A. No – see above.

Q. How is solid waste being collected at the site/curb?
A. For common greens and shared courts, garbage and recycling are typically picked up at the public street frontage.  We welcome creative ideas for how shared garbage and recycling areas (which Portland requires for larger projects) might be integrated into street frontage design.

Q. When dealing with the onsite parking/street situation, do we need to accommodate appropriate turnarounds or drive thrus on the site for garbage and/or fire vehicles? 
A. Turnarounds or access for emergency vehicles or garbage trucks do not have to be provided within the competition sites. 

Q: Why require an off-street parking space for each unit, given the costs, complexities, and impacts on site design this brings? Can we submit a design that includes no parking or includes less parking than specified?
A: Most Portland developers insist on providing off-street parking and surveys indicate that most families seeking homes in central Portland desire off-street parking, while the parking impacts of infill projects are a recurring concern of neighbors. The challenge of incorporating this parking is one of the greatest design challenges of medium-density infill development, particularly for projects affordable to moderate-income households, and is why the provision of parking is among the competition's parameters. Note, however, that competition participants may submit designs that depart from stated development standards, including the requirement for off-street parking, if they provide a rationale for why the departures help address the competition criteria.

Q. Are either sites zoned R1 or R2 and if so, which are they?
A. Yes - either site can zoned R1 or R2.

Q. Should 6' wide sidewalks and planting strips be calculated as a part of the 60% allowable building area or not?
A. No.

Q. Please define "right-of-way".
A. The width of the publicly-owned street and sidewalk - it includes the sidewalk, planting strip and street.

Q. What is a "shared court tract"?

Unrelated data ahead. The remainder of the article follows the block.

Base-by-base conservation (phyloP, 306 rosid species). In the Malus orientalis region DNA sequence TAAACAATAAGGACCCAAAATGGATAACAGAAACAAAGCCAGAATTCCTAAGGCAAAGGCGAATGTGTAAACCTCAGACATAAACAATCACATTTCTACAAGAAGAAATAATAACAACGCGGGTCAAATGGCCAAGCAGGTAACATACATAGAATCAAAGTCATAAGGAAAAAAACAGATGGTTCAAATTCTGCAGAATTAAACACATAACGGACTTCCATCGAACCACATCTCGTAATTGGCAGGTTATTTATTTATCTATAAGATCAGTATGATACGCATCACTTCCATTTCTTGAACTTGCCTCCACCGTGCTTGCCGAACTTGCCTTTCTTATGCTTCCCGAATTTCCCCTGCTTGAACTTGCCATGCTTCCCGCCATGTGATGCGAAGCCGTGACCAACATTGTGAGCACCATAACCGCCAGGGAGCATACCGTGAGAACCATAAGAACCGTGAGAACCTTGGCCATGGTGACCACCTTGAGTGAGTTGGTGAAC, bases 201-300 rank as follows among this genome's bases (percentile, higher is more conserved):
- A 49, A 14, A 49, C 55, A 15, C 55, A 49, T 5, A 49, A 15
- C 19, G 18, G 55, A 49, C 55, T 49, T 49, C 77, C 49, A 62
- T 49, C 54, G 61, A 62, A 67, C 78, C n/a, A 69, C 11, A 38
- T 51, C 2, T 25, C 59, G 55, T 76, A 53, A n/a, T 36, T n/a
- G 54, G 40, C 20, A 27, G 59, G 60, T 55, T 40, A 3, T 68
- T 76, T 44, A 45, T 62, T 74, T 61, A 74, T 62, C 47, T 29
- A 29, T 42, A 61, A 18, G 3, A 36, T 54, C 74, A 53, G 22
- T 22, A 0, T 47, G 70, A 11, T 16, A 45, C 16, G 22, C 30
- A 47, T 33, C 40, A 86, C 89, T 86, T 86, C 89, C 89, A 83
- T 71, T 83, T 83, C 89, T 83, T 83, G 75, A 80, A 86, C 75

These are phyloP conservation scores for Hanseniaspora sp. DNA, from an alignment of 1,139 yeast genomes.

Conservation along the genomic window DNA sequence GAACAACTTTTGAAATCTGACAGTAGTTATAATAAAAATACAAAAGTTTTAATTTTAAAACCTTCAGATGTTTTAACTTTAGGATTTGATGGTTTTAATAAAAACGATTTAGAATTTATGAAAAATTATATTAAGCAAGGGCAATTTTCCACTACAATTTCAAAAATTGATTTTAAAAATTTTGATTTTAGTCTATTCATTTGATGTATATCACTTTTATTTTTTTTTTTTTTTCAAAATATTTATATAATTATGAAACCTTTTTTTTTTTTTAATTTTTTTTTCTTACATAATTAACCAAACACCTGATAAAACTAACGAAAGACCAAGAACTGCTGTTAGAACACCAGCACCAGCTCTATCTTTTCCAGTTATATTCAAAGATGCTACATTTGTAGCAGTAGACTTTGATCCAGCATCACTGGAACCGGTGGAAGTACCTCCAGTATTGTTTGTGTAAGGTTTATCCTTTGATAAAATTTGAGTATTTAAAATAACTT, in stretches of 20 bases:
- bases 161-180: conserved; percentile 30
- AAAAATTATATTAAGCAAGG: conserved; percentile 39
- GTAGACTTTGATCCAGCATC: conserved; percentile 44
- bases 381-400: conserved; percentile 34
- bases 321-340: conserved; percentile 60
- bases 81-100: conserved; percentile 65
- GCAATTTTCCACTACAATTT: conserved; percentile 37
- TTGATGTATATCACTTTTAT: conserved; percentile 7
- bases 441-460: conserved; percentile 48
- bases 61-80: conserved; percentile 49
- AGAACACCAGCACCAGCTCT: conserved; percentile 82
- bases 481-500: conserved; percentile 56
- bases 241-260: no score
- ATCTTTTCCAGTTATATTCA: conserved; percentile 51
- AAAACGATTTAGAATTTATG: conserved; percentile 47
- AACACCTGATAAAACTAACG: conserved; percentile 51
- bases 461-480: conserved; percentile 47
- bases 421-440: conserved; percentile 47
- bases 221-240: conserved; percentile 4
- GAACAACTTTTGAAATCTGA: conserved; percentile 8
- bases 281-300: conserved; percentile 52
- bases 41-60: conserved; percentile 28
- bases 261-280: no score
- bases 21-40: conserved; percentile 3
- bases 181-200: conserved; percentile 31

A. A courtyard that accommodates automobiles, bikes, and pedestrians and that is owned in common by the residents.

Q. We are assuming that drainage swales and sidewalks will be placed within the right of way and not on the property. Is this correct?
A. Sidewalks and drainage swales for the streets would be in the right-of-way. Drainage swales for internal streets, if provided, would need to be on the private property.

Q. In regards to the site design, can we manipulate the topography of the
site to address drainage / parking issues?

A. Yes

Q. Is there any alley access to the sites rather than the main front street?
A. No

Q. Is there any document that talks about parking standards in the Portland area? We have explored many different parking options, and we are exploring the option of having parking spaces on the front of the property. Can the parking be in the front setback of the lot assuming that we would leave 20' from the property line.
A. While Portland does have regulations limiting the amount of property frontage that can be devoted to parking, these are not included among the development standards being used for the purposes of this design competition. Competition submittals may include parking in the front setback, although this arrangement may compromise the ability to meet the "Contextual Response" criterion, which states that "Designs should contribute to a pedestrian-friendly environment along the public street frontage.

Q. In R1 and R2 MF zone, along 100' of street frontage, what zoning guidelines exist for number of individual curb cuts for access to garage parking. Please also detail widths of actual drive and approach.
A. There are no standards for driveways and curbcuts for the purposes of this competition, for which submittals will primarily be judged according to the competition criteria outlined in the brief. If you are interested in voluntarily using Portland's driveways requirements as a paramater, Portland generally limits vehicle areas in multidwelling zones from occupying more than 50% of a property's street frontage; except that houses, attached houses, and duplexes are entitled to a 9'-wide driveway on each lot, even if this exceeds 50% of the frontage. Portland typically requires driveways shared by multidwelling units to be at least 10'-wide, although a 20' minimum is generally required for access to more than 10 parking spaces or when the driveway is located on a busy street (driveways are typically flanked by 3'-wide wings at the curb). Also, garage entrances must either be set back at least 18' from the front property line or be 5' or closer to the front property line. Again, note that none of these requirements apply for the purposes of this design competition.